Exception object carries information about an exception:
Its type (the exception's class).
An optional descriptive message.
Optional backtrace information.
Two Ruby statements have default exception classes:
When an exception has been raised but not yet handled (in
END blocks), two global variables are set:
$! contains the current exception.
$@ contains its backtrace.
To provide additional or alternate information, a program may create custom exception classes that derive from the built-in exception classes.
A good practice is for a library to create a single “generic” exception class (typically a subclass of
RuntimeError) and have its other exception classes derive from that class. This allows the user to rescue the generic exception, thus catching all exceptions the library may raise even if future versions of the library add new exception subclasses.
class MyLibrary class Error < ::StandardError end class WidgetError < Error end class FrobError < Error end end
To handle both MyLibrary::WidgetError and MyLibrary::FrobError the library user can rescue MyLibrary::Error.
The built-in subclasses of
Equality—If obj is not an
false. Otherwise, returns
true if exc and obj share same class, messages, and backtrace.
Returns any backtrace associated with the exception. The backtrace is an array of strings, each containing either “filename:lineNo: in `method''' or “filename:lineNo.''
def a raise "boom" end def b a() end begin b() rescue => detail print detail.backtrace.join("\n") end
prog.rb:2:in `a' prog.rb:6:in `b' prog.rb:10
In the case no backtrace has been set,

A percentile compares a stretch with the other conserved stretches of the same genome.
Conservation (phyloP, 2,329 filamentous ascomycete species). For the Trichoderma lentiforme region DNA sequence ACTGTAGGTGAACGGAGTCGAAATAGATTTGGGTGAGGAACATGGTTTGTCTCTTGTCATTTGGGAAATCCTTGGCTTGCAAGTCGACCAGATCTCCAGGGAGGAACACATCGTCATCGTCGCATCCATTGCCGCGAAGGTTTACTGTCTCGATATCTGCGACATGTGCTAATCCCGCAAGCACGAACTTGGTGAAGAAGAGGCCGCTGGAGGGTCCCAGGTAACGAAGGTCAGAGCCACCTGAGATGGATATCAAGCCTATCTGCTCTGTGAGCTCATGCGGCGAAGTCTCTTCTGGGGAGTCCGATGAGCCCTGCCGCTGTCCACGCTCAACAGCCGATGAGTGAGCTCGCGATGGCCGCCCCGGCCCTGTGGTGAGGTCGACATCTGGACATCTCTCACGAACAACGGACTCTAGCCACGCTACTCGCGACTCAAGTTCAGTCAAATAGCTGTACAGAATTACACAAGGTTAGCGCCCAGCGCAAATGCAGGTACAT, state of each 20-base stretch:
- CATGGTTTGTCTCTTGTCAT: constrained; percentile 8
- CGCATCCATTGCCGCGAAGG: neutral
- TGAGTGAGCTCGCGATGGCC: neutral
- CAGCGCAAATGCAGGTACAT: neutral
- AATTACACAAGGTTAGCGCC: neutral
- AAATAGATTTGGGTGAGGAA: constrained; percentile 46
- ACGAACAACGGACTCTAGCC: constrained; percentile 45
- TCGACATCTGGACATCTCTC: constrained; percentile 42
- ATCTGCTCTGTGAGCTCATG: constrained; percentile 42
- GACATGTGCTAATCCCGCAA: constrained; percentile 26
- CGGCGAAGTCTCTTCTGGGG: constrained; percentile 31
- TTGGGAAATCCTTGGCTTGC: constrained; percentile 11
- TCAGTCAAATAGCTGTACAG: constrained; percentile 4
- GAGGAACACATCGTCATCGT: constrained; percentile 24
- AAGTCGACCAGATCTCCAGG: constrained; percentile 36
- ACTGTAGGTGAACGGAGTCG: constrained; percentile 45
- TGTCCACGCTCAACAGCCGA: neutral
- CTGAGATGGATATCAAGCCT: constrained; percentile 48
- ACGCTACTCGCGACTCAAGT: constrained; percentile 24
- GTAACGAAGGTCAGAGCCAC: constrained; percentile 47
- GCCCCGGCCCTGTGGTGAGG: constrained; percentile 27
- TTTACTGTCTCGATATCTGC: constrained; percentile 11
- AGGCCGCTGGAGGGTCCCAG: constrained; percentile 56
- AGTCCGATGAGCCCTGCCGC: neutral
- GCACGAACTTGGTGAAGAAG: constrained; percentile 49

nil is returned
ex = StandardError.new ex.backtrace #=> nil
Returns the previous exception ($!) at the time this exception was raised. This is useful for wrapping exceptions and retaining the original exception information.
With no argument, or if the argument is the same as the receiver, return the receiver. Otherwise, create a new exception object of the same class as the receiver, but with a message equal to
Returns formatted string of exception. The returned string is formatted using the same format that Ruby uses when printing an uncaught exceptions to stderr.
If highlight is
true the default error handler will send the messages to a tty.
order must be either of
:bottom, and places the error message and the innermost backtrace come at the top or the bottom.
The default values of these options depend on
$stderr and its
tty? at the timing of a call.
Returns the result of invoking
exception.to_s. Normally this returns the exception's message or name.
Construct a new
Exception object, optionally passing in a message.
Returns exception's message (or the name of the exception if no message is set).